Customer names, addresses, phone numbers and e-mail addresses were taken, the New York-based bank said today in a regulatory filing. Hackers also obtained internal data identifying customers by category, such as whether they are clients of the private-bank, mortgage, auto or credit-card divisions, said a person briefed on the matter.
The breach affected anyone who visited the company's websites, including Chase.com, or used its mobile app, said the person, who requested anonymity because that information wasn't publicly disclosed. Some of those affected by the incursion are former clients of JPMorgan, which currently has 65 million customers and reaches half of all U.S. households, the person said.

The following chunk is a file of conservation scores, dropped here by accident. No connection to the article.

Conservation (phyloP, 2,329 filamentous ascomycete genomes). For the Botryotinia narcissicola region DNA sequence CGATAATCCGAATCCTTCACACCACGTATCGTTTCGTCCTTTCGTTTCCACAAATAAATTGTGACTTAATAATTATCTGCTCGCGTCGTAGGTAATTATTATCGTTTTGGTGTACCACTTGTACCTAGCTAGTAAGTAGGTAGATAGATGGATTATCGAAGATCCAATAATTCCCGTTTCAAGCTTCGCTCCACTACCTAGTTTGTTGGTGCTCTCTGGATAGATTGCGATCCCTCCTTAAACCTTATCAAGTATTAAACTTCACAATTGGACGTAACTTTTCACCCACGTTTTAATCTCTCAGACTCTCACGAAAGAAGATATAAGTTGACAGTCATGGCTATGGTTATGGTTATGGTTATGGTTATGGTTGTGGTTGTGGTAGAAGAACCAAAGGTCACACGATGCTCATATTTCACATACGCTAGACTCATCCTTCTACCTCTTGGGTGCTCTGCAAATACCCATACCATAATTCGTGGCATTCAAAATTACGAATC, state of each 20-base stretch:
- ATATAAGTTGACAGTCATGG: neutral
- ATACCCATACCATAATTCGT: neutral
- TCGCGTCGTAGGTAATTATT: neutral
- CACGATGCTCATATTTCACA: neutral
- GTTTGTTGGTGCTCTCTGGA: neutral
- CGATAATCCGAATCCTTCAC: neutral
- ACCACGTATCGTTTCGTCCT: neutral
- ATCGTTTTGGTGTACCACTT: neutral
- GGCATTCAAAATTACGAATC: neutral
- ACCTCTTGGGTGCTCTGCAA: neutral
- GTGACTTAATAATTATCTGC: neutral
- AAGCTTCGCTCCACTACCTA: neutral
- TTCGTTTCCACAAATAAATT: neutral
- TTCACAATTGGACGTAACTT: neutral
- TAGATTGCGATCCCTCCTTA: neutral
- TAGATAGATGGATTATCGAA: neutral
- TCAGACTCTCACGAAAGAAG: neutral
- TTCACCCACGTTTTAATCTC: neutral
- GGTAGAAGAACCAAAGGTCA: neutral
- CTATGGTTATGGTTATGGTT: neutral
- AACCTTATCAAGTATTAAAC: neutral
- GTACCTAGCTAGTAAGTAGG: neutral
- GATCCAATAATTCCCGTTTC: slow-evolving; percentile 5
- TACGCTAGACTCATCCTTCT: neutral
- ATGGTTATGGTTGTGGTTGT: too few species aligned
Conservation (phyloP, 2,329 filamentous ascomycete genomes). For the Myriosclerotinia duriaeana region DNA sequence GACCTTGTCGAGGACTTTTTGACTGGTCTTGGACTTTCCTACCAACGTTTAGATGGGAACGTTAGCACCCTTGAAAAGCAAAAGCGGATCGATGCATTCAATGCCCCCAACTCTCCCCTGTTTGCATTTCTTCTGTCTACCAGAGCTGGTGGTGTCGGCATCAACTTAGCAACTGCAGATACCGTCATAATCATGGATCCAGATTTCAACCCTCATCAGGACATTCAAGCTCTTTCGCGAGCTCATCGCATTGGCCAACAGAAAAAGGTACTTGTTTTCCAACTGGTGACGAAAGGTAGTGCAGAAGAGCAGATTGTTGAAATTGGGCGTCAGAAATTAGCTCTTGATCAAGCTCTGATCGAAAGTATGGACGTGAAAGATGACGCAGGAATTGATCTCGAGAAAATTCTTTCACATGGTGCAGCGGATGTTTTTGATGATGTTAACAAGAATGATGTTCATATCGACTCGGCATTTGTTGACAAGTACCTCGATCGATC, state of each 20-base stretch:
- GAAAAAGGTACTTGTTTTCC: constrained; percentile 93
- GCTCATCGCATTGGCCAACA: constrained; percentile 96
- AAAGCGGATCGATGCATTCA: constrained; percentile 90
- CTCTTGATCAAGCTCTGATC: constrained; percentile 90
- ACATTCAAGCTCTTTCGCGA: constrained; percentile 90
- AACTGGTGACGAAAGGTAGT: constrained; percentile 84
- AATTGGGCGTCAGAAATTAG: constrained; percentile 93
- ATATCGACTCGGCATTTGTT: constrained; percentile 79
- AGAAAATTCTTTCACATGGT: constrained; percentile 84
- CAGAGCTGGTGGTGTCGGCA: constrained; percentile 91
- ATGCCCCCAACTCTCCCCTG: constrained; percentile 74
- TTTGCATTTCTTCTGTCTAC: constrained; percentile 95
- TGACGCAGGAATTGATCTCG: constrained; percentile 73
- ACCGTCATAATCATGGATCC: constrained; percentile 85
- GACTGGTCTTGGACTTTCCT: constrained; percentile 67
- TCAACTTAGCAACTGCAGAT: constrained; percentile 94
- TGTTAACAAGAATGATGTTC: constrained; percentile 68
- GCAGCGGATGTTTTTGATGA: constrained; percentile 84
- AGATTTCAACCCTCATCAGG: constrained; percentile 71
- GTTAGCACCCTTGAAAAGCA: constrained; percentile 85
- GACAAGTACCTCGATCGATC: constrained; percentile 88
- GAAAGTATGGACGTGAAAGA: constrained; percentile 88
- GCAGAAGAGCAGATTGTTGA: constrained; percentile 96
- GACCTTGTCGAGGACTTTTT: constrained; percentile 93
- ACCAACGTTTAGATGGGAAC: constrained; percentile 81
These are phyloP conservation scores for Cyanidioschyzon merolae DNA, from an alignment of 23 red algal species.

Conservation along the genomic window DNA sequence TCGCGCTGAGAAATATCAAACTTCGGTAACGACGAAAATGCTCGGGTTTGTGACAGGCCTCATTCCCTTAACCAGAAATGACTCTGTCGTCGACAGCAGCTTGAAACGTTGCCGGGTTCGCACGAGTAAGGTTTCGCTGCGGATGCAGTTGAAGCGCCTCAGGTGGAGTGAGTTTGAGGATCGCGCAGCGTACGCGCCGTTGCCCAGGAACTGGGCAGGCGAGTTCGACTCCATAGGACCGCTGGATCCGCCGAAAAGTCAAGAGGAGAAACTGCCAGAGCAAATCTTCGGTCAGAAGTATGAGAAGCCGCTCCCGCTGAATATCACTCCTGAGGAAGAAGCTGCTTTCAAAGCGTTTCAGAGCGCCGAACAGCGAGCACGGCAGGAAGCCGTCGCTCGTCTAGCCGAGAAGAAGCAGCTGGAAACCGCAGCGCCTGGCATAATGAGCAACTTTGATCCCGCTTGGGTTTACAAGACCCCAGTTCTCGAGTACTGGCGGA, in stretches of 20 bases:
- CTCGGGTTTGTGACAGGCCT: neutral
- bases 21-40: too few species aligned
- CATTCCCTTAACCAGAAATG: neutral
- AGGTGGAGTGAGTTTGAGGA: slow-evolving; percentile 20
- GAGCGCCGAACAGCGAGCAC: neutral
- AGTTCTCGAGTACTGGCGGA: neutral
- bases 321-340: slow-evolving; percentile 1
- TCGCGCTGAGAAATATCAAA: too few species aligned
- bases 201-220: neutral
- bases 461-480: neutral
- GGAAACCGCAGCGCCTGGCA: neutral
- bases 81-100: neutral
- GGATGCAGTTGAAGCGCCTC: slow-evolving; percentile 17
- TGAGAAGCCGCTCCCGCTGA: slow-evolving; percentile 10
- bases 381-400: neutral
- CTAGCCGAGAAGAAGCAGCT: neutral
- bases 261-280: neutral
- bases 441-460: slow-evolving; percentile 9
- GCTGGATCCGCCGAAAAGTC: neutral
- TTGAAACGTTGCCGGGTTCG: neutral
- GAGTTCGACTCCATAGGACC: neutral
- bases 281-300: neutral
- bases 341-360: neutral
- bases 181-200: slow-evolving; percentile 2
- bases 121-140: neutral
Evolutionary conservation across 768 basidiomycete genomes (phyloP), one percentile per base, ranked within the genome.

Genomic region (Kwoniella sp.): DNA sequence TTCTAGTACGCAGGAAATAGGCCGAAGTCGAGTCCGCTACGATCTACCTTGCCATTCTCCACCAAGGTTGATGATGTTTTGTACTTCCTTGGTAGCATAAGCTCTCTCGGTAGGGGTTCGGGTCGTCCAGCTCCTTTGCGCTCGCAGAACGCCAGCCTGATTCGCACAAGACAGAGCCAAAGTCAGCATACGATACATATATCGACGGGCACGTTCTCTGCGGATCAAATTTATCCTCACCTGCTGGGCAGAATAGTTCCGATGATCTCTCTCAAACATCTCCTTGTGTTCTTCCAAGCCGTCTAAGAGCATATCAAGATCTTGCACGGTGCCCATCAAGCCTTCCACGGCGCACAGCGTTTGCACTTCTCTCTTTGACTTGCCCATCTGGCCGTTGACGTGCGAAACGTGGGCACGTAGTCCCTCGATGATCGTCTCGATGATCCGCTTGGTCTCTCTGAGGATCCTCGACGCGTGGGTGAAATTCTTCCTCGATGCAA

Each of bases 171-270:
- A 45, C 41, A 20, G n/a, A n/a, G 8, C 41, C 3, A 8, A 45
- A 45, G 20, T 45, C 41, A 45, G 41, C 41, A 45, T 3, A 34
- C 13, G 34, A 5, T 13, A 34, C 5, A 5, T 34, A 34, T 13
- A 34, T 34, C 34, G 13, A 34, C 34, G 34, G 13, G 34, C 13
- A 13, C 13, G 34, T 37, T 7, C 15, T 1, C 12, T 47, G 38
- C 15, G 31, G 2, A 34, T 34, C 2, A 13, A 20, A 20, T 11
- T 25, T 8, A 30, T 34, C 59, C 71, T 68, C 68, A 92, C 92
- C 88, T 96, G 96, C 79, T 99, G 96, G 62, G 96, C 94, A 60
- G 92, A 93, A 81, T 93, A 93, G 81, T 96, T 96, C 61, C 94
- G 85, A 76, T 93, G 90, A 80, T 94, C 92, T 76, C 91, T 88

Graphic: Top U.S. Data Breaches
The bank, led by Chief Executive Officer Jamie Dimon, hasn't detected "any unusual customer fraud" related to the attack, and clients aren't liable for unauthorized transactions that are promptly reported to the company, according to the filing.